Definitions of the boundaries of the public domain in relation to copyright, or intellectual property more regard the public domain as a negative space. According to James Boyle this definition underlines common usage of the term public domain and equates the public domain to public property and works in copyright to private property. However, the usage of the term public domain can be more granular, including for example uses of works in copyright permitted by copyright exceptions; such a definition regards work in copyright as private property subject to fair-use rights and limitation on ownership. A conceptual definition comes from Lange, who focused on what the public domain should be: "it should be a place of sanctuary for individual creative expression, a sanctuary conferring affirmative protection against the forces of private appropriation that threatened such expression". Patterson and Lindberg described the public domain not as a "territory", but rather as a concept: "here are certain materials – the air we breathe, rain, life, thoughts, ideas, numbers – not subject to private ownership.
The materials that compose our cultural heritage must be free for all living to use no less than matter necessary for biological survival." The term public domain may be interchangeably used with other imprecise or undefined terms such as the "public sphere" or "commons", including concepts such as the "commons of the mind", the "intellectual commons", the "information commons". A public-domain book is a book with no copyright, a book, created without a license, or a book where its copyrights expired or have been forfeited. In most countries the term of protection of copyright lasts until January first, 70 years after the death of the latest living author; the longest copyright term is in Mexico, which has life plus 100 years for all deaths since July 1928. A notable exception is the United States, where every book and tale published prior to 1924 is in the public domain.
Royal Library of the Netherlands
The Royal Library of the Netherlands is based in The Hague and was founded in 1798. The mission of the Royal Library of the Netherlands, as presented on the library's web site, is to provide "access to the knowledge and culture of the past and the present by providing high-quality services for research and cultural experience"; the initiative to found a national library was proposed by representative Albert Jan Verbeek on August 17 1798. The collection would be based on the confiscated book collection of William V; the library was founded as the Nationale Bibliotheek on November 8 of the same year, after a committee of representatives had advised the creation of a national library on the same day. The National Library was only open to members of the Representative Body. King Louis Bonaparte gave the national library its name of the Royal Library in 1806. Napoleon Bonaparte transferred the Royal Library to The Hague as property, while allowing the Imperial Library in Paris to expropriate publications from the Royal Library.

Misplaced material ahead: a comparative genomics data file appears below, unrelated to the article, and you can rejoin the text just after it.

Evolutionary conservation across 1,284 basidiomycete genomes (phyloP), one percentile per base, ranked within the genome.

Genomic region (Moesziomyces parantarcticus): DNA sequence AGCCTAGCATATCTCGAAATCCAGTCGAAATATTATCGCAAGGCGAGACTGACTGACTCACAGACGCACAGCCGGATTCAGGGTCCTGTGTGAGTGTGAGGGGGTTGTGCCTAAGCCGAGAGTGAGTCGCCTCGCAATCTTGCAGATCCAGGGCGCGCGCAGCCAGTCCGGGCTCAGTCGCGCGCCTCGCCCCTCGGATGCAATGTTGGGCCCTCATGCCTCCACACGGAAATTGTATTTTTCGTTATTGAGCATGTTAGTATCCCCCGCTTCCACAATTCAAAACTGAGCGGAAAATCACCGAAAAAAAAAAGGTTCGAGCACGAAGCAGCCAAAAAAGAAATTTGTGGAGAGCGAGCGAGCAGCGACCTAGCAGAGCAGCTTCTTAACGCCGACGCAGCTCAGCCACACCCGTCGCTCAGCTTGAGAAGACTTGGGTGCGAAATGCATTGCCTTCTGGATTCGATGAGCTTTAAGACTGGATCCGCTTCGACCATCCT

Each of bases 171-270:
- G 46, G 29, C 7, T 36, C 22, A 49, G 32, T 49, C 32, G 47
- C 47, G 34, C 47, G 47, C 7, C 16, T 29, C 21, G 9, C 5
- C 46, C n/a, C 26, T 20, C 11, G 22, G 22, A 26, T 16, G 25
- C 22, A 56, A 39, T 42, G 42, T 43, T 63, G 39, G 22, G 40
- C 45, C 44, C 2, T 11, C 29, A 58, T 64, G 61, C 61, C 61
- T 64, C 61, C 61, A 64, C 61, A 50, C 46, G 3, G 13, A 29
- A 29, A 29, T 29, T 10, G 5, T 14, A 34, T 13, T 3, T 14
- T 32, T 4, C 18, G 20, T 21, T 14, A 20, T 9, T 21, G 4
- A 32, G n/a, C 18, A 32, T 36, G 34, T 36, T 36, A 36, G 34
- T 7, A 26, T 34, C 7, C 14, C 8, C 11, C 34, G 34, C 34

In 1815 King William I of the Netherlands confirmed the name of'Royal Library' by royal resolution. It has been known as the National Library of the Netherlands since 1982, when it opened new quarters; the institution became independent of the state in 1996, although it is financed by the Department of Education and Science. In 2004, the National Library of the Netherlands contained 3,300,000 items, equivalent to 67 kilometers of bookshelves. Most items in the collection are books. There are pieces of "grey literature", where the author, publisher, or date may not be apparent but the document has cultural or intellectual significance; the collection contains the entire literature of the Netherlands, from medieval manuscripts to modern scientific publications. For a publication to be accepted, it must be from a registered Dutch publisher; the collection is accessible for members. Any person aged 16 years or older can become a member. One day passes are available. Requests for material take 30 minutes.
The KB hosts several open access websites, including the "Memory of the Netherlands". List of libraries in the Netherlands European Library Nederlandse Centrale Catalogus Books in the Netherlands Media related to Koninklijke Bibliotheek at Wikimedia Commons Official website
Christie's is a British auction house. It was founded in 1766 by James Christie, its main premises are on King Street, St James's, in London and in the Rockefeller Center in New York City. The company is owned by the holding company of François-Henri Pinault. Sales in 2015 totalled £4.8 billion. In 2017 the Salvator Mundi was sold for $450.3 million at Christie's, which at that time was the highest price paid for a single painting at an auction. The official company literature states that founder James Christie conducted the first sale in London, England, on 5 December 1766, the earliest auction catalogue the company retains is from December 1766. However, other sources note that James Christie rented auction rooms from 1762, newspaper advertisements for Christie's sales dating from 1759 have been traced. Christie's was a public company, listed on the London Stock Exchange, from 1973 to 1999. In 1974, Jo Floyd was appointed chairman of Christie's, he served as chairman of Christie's International plc from 1976 to 1988, until handing over to Lord Carrington, was a non-executive director until 1992.